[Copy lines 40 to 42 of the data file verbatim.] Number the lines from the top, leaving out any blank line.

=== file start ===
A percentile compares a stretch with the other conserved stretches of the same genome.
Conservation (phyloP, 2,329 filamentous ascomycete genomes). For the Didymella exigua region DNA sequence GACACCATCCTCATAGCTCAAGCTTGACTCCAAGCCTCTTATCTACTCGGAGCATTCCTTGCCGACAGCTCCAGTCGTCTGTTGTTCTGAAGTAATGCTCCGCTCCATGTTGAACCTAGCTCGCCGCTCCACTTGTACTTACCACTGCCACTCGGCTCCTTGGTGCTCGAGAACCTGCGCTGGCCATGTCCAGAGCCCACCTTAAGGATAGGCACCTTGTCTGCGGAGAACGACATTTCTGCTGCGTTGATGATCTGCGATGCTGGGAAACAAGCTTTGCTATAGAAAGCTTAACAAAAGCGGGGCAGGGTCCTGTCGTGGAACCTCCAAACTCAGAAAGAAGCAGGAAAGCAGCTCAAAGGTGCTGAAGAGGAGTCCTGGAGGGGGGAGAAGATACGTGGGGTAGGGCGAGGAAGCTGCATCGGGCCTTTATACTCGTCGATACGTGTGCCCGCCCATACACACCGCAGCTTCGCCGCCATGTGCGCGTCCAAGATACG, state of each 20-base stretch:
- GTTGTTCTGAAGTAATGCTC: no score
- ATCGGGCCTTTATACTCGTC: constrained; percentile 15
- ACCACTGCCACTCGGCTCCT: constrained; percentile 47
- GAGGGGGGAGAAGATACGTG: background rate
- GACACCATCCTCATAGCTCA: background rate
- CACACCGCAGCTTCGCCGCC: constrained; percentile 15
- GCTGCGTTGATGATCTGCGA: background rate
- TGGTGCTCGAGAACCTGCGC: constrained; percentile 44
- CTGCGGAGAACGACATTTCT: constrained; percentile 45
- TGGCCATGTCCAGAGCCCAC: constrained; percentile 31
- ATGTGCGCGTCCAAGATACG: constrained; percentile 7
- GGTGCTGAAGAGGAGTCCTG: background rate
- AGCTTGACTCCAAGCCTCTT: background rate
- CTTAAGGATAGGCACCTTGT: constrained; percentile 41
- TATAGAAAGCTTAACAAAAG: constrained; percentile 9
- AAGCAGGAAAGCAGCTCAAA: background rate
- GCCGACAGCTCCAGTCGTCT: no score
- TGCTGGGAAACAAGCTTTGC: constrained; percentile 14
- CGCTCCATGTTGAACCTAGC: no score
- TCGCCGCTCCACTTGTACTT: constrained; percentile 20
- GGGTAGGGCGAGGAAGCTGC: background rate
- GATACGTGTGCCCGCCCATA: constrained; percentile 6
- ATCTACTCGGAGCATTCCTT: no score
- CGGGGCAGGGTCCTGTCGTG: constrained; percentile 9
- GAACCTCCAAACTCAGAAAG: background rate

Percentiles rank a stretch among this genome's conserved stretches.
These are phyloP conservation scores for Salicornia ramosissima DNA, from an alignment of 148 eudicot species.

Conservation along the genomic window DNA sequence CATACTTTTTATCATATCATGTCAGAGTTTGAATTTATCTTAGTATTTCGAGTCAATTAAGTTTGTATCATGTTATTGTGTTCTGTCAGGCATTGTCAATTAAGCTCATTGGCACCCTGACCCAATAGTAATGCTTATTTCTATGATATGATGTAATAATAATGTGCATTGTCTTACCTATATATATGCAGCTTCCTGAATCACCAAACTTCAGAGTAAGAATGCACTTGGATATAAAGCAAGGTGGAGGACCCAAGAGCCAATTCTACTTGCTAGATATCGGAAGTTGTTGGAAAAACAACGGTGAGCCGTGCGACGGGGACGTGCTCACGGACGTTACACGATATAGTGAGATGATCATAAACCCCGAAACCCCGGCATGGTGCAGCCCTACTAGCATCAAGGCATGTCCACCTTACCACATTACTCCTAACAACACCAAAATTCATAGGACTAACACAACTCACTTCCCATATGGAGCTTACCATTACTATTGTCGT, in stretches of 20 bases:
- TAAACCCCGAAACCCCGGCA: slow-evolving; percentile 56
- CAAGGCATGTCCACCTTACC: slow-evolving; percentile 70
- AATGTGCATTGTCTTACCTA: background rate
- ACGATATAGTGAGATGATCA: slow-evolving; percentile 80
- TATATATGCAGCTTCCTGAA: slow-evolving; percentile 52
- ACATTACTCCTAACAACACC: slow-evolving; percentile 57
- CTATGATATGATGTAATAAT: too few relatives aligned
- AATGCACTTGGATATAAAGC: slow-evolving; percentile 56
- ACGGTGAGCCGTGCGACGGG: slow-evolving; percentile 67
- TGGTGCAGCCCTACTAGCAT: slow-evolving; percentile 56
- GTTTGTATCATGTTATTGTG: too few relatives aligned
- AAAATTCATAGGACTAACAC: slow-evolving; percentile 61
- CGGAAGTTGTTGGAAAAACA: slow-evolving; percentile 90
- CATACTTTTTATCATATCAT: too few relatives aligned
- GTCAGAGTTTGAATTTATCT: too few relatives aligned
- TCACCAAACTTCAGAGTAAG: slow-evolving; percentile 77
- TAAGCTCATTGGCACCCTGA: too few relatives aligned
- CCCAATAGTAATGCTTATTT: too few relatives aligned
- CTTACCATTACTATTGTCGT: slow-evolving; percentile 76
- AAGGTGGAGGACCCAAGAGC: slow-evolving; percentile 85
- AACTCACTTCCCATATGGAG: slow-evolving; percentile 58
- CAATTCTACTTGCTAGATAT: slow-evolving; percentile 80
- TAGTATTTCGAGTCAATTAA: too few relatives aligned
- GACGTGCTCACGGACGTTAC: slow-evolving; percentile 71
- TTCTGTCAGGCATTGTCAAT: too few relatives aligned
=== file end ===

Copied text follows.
- TGGTGCAGCCCTACTAGCAT: slow-evolving; percentile 56
- GTTTGTATCATGTTATTGTG: too few relatives aligned
- AAAATTCATAGGACTAACAC: slow-evolving; percentile 61